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Wednesday, Oct 5, 2022
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Supporting Economic Equality for Black San Diegans

JOBS: $300K PLEDGED TO FUND WORKFORCE PROGRAMS

A total of $300,000 is being pledged by a local bank and grant provider to help support economic equality for Black San Diegans in the workforce.

Bank of America is providing $200,000 and the San Diego Foundation’s Black Community Investment Fund is contributing another $100,000 to help the San Diego Workforce Partnership expand paid job training and supportive services in the technology field and toward healthcare pathways for Black San Diego County residents.

The San Diego Foundation’s Black Community Investment Fund works toward addressing structural racism, which has denied Black communities and individuals’ equal access to economic advancement for centuries.

Pamela Gray Payton
Chief Impact & Partnerships Officer
The San Diego Foundation

The San Diego Foundation has been addressing local systemic inequity by prioritizing Black San Diegans’ access to career training, education, internships and job placement, and has tabbed San Diego Workforce Partnership to work with it.

“The Workforce Partnership has long been a partner in diversifying our region’s workforce,” said Pamela Gray Payton, vice president, chief impact and partnerships officer for San Diego Foundation. “This grant will help members of our Black community enter high-paying careers in technology and healthcare, which will lead to greater generational wealth for them and their families.”

Peter Callstrom
President and CEO
San Diego Workforce Partnership
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Peter Callstrom, CEO of San Diego Workforce Partnership, said that with San Diego Foundation looking to reach the Black community, through its outreach connections with Bank of America, “it’s a match made in heaven.”

“Bank of America is so smart about finding impact,” he said. “They could toss the money around but they are thoughtful. They know that the way to change is by being super intentional. That’s how you get more bang for the buck.”

Rick Bregman, president of Bank of America San Diego, said that San Diego continues to be a major hub for rapidly growing healthcare and technology careers, and that “developing more equitable pathways for diverse talent into these fields is critical.”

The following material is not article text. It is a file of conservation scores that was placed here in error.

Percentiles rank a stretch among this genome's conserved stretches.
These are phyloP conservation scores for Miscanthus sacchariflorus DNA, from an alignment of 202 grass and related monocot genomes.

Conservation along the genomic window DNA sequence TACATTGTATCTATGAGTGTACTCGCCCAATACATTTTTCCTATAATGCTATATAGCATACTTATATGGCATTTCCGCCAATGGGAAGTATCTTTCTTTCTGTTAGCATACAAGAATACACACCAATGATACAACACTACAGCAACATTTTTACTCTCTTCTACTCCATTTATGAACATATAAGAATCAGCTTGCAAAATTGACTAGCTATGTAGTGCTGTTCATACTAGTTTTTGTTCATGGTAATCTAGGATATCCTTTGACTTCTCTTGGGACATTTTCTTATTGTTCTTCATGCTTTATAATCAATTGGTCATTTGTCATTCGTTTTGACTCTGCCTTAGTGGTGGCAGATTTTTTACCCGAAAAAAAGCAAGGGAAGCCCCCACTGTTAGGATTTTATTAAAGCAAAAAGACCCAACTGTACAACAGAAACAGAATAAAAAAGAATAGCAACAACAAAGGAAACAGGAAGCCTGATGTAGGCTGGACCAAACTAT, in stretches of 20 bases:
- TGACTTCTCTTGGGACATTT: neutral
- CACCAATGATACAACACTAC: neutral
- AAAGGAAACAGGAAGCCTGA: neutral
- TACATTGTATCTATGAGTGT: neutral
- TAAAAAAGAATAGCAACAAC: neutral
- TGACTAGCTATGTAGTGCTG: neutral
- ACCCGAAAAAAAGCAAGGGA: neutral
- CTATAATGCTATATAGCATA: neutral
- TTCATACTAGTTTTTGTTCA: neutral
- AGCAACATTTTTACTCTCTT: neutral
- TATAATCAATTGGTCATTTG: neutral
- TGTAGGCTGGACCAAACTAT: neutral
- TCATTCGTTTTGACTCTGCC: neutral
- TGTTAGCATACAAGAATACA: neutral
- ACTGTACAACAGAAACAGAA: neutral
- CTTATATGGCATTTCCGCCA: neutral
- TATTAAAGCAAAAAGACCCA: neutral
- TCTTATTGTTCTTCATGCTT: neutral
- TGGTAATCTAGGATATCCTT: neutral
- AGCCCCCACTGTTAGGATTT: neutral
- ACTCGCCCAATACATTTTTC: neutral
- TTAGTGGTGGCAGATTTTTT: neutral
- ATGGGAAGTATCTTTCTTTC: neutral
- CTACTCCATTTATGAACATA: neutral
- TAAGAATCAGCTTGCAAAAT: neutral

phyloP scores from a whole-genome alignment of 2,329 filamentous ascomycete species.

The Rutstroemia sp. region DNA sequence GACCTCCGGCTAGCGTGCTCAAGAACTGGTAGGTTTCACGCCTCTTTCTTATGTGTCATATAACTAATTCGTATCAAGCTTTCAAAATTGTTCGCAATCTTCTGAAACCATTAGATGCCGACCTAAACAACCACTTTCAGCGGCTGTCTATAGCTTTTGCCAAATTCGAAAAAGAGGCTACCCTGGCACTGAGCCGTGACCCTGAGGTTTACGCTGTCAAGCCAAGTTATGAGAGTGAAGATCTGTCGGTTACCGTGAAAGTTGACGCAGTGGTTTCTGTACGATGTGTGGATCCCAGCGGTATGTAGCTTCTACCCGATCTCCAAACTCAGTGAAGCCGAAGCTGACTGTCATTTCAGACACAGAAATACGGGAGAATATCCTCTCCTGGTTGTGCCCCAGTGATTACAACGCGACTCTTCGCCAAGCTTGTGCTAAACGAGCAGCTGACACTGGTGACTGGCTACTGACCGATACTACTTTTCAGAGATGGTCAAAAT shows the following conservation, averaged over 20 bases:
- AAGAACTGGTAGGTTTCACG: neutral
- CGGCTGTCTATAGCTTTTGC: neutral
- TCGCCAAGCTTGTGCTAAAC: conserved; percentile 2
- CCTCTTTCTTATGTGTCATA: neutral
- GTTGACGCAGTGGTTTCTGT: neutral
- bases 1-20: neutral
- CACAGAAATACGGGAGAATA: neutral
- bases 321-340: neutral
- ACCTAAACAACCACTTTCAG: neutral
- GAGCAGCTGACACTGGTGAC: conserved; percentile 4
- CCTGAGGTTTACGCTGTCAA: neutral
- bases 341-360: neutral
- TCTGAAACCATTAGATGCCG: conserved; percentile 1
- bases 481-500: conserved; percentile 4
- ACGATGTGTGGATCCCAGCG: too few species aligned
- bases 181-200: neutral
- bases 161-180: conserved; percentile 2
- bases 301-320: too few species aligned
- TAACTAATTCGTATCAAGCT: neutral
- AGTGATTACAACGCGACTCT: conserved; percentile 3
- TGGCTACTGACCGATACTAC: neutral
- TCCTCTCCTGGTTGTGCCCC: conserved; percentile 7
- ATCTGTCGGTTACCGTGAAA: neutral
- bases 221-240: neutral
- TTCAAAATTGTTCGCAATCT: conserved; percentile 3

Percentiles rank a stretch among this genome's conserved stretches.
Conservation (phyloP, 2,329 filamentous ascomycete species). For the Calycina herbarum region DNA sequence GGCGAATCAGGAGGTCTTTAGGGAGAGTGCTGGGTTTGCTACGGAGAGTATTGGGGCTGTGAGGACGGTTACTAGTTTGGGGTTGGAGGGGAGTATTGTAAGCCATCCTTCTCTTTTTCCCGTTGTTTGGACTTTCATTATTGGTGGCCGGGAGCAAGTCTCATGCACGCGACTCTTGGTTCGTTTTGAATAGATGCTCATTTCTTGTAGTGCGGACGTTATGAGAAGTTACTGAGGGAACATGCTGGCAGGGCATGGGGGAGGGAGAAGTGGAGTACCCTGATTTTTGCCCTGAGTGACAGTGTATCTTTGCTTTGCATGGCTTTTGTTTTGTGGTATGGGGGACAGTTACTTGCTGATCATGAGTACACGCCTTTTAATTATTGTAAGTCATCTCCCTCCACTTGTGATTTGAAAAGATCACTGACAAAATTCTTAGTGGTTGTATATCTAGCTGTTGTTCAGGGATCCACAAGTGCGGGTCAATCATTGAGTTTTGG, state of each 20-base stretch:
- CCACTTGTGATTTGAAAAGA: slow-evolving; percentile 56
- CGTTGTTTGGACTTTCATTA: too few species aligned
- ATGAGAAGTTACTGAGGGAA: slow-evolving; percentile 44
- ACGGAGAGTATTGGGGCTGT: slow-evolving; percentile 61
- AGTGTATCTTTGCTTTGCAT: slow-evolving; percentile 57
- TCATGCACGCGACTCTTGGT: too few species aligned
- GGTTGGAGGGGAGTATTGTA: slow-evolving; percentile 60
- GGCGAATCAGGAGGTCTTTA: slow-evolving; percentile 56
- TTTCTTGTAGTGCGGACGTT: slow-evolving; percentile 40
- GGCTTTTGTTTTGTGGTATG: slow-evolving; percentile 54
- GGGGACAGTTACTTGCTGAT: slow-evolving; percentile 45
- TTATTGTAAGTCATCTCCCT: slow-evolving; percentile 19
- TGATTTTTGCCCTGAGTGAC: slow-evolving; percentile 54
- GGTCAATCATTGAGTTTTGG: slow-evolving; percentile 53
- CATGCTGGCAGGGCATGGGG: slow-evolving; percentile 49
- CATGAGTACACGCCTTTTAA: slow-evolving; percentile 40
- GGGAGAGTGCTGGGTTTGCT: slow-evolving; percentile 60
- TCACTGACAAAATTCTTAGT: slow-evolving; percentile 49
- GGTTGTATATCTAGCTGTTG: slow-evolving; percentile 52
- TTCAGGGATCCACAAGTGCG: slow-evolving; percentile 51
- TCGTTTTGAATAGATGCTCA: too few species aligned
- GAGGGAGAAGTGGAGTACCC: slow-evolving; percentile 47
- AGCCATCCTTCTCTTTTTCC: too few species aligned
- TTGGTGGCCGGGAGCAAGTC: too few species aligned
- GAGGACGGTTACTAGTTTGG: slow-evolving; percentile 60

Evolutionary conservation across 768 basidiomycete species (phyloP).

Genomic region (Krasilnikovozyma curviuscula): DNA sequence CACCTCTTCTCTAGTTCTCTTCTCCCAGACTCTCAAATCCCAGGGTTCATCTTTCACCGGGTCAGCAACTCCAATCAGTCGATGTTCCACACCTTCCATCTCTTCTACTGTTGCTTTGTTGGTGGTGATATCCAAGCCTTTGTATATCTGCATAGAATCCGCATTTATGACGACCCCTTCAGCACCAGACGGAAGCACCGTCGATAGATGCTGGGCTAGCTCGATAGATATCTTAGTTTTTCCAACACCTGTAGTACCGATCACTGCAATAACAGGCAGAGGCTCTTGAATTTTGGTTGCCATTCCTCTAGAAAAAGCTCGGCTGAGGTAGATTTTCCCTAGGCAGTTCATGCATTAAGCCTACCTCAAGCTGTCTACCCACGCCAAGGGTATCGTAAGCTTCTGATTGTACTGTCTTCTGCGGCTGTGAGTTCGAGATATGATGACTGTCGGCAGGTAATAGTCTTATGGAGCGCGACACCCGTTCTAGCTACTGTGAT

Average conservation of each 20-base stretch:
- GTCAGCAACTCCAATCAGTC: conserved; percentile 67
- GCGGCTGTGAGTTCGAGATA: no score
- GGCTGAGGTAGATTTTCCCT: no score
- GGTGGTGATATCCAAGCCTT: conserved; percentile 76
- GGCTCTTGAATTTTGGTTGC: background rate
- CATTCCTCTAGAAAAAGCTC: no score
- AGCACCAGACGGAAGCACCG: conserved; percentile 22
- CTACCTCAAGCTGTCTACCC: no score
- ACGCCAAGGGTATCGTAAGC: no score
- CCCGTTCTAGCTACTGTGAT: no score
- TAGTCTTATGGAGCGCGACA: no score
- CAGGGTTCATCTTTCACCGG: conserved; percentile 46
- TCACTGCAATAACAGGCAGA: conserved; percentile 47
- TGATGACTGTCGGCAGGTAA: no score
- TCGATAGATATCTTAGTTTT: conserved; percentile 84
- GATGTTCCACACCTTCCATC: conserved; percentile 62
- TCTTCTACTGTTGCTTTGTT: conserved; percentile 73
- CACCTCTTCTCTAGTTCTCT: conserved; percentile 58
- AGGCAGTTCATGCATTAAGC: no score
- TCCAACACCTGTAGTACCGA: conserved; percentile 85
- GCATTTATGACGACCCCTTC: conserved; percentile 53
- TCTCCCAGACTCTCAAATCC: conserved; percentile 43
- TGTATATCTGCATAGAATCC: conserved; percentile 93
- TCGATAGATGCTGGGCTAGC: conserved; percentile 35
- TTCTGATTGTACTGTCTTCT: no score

Rick Bregman
San Diego Market President
Bank of America

He said that programs supported by the Black Community Investment Fund go a long way to help communities of color access the education and training necessary to get hired.

“Bank of America’s investment into the Black Community Investment Fund is part of our $1.25 billion multi-year commitment to help close wealth and equity gaps in communities of color,” Bregman said. “One way we do this is by helping to scale high-impact workforce development and job reskilling programs like the ones offered by San Diego Workforce Partnership. The region wins when we can together help more people establish local, long-term careers that pay well.”

The COVID-19 pandemic brought awareness to the vast inequities in access to healthcare among Black, Indigenous and people of color, also known as BIPOC. The historic issues highlight the need for a more diverse healthcare workforce.

The San Diego Workforce Partnership’s 2021 Healthcare Sector Overview report makes note that BIPOC individuals are greatly underrepresented in high-paying healthcare occupations and says that the workforce system must create sustainable pipelines to increase Black workers’ access to high-paying healthcare occupations.

Through the funding provided by San Diego Foundation and Bank of America, the Workforce Partnership will use established connections to recruit participants for their Information & Communication Technologies and Healthcare programs, which provide participants with education, certification, on-the-job training and pathways to meaningful careers in these high-growth, high-demand industries.

“To achieve equity we have to address the barriers that structural racism has created for Black San Diegans who are seeking access to quality jobs in high-paying sectors like technology and healthcare,” Callstrom said. “Through this super thoughtful funding, we can get people into crucial training to get to those entry and mid-level jobs.”

 

San Diego Workforce Partnership
FOUNDED: 1974
PRESIDENT & CEO: Peter Callstrom
HEADQUARTERS: Kearny Mesa, San Diego
BUSINESS: Nonprofit and JPA social enterprise
BUDGET: $40 million
WEBSITE: www.workforce.org
CONTACT: (619) 319-WORK
SOCIAL IMPACT: San Diego Workforce Partnership works with job seekers, focusing on underserved and underrepresented communities in the county to help them achieve vocational aspirations.
NOTABLE: San Diego Workforce Partnership helps develop talent upskilling and reskilling to support workforce needs.

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